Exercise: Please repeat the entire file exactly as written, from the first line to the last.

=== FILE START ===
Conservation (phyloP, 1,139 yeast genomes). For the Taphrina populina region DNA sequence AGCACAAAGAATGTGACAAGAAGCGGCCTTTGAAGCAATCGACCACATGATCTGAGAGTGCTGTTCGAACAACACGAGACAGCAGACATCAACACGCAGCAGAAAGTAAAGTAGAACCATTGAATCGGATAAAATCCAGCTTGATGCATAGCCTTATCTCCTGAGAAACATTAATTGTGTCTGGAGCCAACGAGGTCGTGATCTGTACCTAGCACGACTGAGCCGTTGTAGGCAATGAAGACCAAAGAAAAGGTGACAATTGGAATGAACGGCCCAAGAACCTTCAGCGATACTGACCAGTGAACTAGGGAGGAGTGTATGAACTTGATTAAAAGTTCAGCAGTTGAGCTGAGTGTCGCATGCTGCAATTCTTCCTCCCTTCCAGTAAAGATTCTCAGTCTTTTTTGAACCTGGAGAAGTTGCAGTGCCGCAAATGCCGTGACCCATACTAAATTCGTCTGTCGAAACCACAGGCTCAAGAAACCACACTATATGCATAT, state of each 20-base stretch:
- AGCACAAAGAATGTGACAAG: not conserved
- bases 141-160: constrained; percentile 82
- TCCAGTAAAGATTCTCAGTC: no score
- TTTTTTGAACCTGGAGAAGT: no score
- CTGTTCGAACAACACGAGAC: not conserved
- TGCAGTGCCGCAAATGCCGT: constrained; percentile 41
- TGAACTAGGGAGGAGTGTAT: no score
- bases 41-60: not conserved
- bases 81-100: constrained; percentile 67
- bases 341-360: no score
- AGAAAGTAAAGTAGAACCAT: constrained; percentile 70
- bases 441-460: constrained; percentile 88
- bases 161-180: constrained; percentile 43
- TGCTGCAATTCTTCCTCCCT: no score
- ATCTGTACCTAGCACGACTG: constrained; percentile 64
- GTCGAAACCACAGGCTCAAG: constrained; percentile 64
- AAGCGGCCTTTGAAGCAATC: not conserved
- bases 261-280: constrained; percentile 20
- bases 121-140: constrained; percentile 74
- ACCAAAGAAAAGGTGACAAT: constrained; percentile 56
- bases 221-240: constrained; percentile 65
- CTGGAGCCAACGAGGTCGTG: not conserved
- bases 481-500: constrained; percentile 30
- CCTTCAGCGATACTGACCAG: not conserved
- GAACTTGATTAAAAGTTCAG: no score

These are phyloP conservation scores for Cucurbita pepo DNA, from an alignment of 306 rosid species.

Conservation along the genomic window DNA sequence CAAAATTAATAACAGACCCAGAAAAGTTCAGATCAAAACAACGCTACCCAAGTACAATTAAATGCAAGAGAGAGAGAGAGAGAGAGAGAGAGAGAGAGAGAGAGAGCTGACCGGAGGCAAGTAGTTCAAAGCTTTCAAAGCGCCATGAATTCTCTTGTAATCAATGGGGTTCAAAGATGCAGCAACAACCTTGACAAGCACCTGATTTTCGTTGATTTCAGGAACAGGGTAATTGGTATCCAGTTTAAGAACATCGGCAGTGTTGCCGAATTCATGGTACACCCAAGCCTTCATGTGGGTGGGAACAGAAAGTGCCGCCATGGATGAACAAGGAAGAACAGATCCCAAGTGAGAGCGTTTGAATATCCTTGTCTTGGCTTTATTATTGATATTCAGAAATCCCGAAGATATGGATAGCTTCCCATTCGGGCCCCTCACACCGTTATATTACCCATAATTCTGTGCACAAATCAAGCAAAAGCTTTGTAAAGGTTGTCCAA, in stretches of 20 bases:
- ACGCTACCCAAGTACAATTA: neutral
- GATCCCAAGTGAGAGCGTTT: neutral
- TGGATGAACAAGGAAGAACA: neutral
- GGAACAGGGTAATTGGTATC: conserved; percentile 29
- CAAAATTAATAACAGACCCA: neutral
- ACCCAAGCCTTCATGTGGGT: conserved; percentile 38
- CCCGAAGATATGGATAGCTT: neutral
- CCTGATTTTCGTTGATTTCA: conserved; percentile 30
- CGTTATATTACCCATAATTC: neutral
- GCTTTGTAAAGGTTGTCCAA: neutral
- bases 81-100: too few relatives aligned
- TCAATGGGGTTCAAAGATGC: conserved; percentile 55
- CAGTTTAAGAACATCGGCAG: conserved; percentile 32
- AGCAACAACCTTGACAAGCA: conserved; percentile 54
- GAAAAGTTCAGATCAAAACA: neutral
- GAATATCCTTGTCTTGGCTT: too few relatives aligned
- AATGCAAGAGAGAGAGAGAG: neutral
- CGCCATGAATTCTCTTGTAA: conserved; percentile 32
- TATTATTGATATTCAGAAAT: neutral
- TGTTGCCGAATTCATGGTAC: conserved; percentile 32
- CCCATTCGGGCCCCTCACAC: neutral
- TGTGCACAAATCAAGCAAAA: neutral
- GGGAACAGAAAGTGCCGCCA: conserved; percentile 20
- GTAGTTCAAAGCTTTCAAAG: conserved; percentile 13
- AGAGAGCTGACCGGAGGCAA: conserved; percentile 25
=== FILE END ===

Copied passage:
Conservation (phyloP, 1,139 yeast genomes). For the Taphrina populina region DNA sequence AGCACAAAGAATGTGACAAGAAGCGGCCTTTGAAGCAATCGACCACATGATCTGAGAGTGCTGTTCGAACAACACGAGACAGCAGACATCAACACGCAGCAGAAAGTAAAGTAGAACCATTGAATCGGATAAAATCCAGCTTGATGCATAGCCTTATCTCCTGAGAAACATTAATTGTGTCTGGAGCCAACGAGGTCGTGATCTGTACCTAGCACGACTGAGCCGTTGTAGGCAATGAAGACCAAAGAAAAGGTGACAATTGGAATGAACGGCCCAAGAACCTTCAGCGATACTGACCAGTGAACTAGGGAGGAGTGTATGAACTTGATTAAAAGTTCAGCAGTTGAGCTGAGTGTCGCATGCTGCAATTCTTCCTCCCTTCCAGTAAAGATTCTCAGTCTTTTTTGAACCTGGAGAAGTTGCAGTGCCGCAAATGCCGTGACCCATACTAAATTCGTCTGTCGAAACCACAGGCTCAAGAAACCACACTATATGCATAT, state of each 20-base stretch:
- AGCACAAAGAATGTGACAAG: not conserved
- bases 141-160: constrained; percentile 82
- TCCAGTAAAGATTCTCAGTC: no score
- TTTTTTGAACCTGGAGAAGT: no score
- CTGTTCGAACAACACGAGAC: not conserved
- TGCAGTGCCGCAAATGCCGT: constrained; percentile 41
- TGAACTAGGGAGGAGTGTAT: no score
- bases 41-60: not conserved
- bases 81-100: constrained; percentile 67
- bases 341-360: no score
- AGAAAGTAAAGTAGAACCAT: constrained; percentile 70
- bases 441-460: constrained; percentile 88
- bases 161-180: constrained; percentile 43
- TGCTGCAATTCTTCCTCCCT: no score
- ATCTGTACCTAGCACGACTG: constrained; percentile 64
- GTCGAAACCACAGGCTCAAG: constrained; percentile 64
- AAGCGGCCTTTGAAGCAATC: not conserved
- bases 261-280: constrained; percentile 20
- bases 121-140: constrained; percentile 74
- ACCAAAGAAAAGGTGACAAT: constrained; percentile 56
- bases 221-240: constrained; percentile 65
- CTGGAGCCAACGAGGTCGTG: not conserved
- bases 481-500: constrained; percentile 30
- CCTTCAGCGATACTGACCAG: not conserved
- GAACTTGATTAAAAGTTCAG: no score

These are phyloP conservation scores for Cucurbita pepo DNA, from an alignment of 306 rosid species.

Conservation along the genomic window DNA sequence CAAAATTAATAACAGACCCAGAAAAGTTCAGATCAAAACAACGCTACCCAAGTACAATTAAATGCAAGAGAGAGAGAGAGAGAGAGAGAGAGAGAGAGAGAGAGAGCTGACCGGAGGCAAGTAGTTCAAAGCTTTCAAAGCGCCATGAATTCTCTTGTAATCAATGGGGTTCAAAGATGCAGCAACAACCTTGACAAGCACCTGATTTTCGTTGATTTCAGGAACAGGGTAATTGGTATCCAGTTTAAGAACATCGGCAGTGTTGCCGAATTCATGGTACACCCAAGCCTTCATGTGGGTGGGAACAGAAAGTGCCGCCATGGATGAACAAGGAAGAACAGATCCCAAGTGAGAGCGTTTGAATATCCTTGTCTTGGCTTTATTATTGATATTCAGAAATCCCGAAGATATGGATAGCTTCCCATTCGGGCCCCTCACACCGTTATATTACCCATAATTCTGTGCACAAATCAAGCAAAAGCTTTGTAAAGGTTGTCCAA, in stretches of 20 bases:
- ACGCTACCCAAGTACAATTA: neutral
- GATCCCAAGTGAGAGCGTTT: neutral
- TGGATGAACAAGGAAGAACA: neutral
- GGAACAGGGTAATTGGTATC: conserved; percentile 29
- CAAAATTAATAACAGACCCA: neutral
- ACCCAAGCCTTCATGTGGGT: conserved; percentile 38
- CCCGAAGATATGGATAGCTT: neutral
- CCTGATTTTCGTTGATTTCA: conserved; percentile 30
- CGTTATATTACCCATAATTC: neutral
- GCTTTGTAAAGGTTGTCCAA: neutral
- bases 81-100: too few relatives aligned
- TCAATGGGGTTCAAAGATGC: conserved; percentile 55
- CAGTTTAAGAACATCGGCAG: conserved; percentile 32
- AGCAACAACCTTGACAAGCA: conserved; percentile 54
- GAAAAGTTCAGATCAAAACA: neutral
- GAATATCCTTGTCTTGGCTT: too few relatives aligned
- AATGCAAGAGAGAGAGAGAG: neutral
- CGCCATGAATTCTCTTGTAA: conserved; percentile 32
- TATTATTGATATTCAGAAAT: neutral
- TGTTGCCGAATTCATGGTAC: conserved; percentile 32
- CCCATTCGGGCCCCTCACAC: neutral
- TGTGCACAAATCAAGCAAAA: neutral
- GGGAACAGAAAGTGCCGCCA: conserved; percentile 20
- GTAGTTCAAAGCTTTCAAAG: conserved; percentile 13
- AGAGAGCTGACCGGAGGCAA: conserved; percentile 25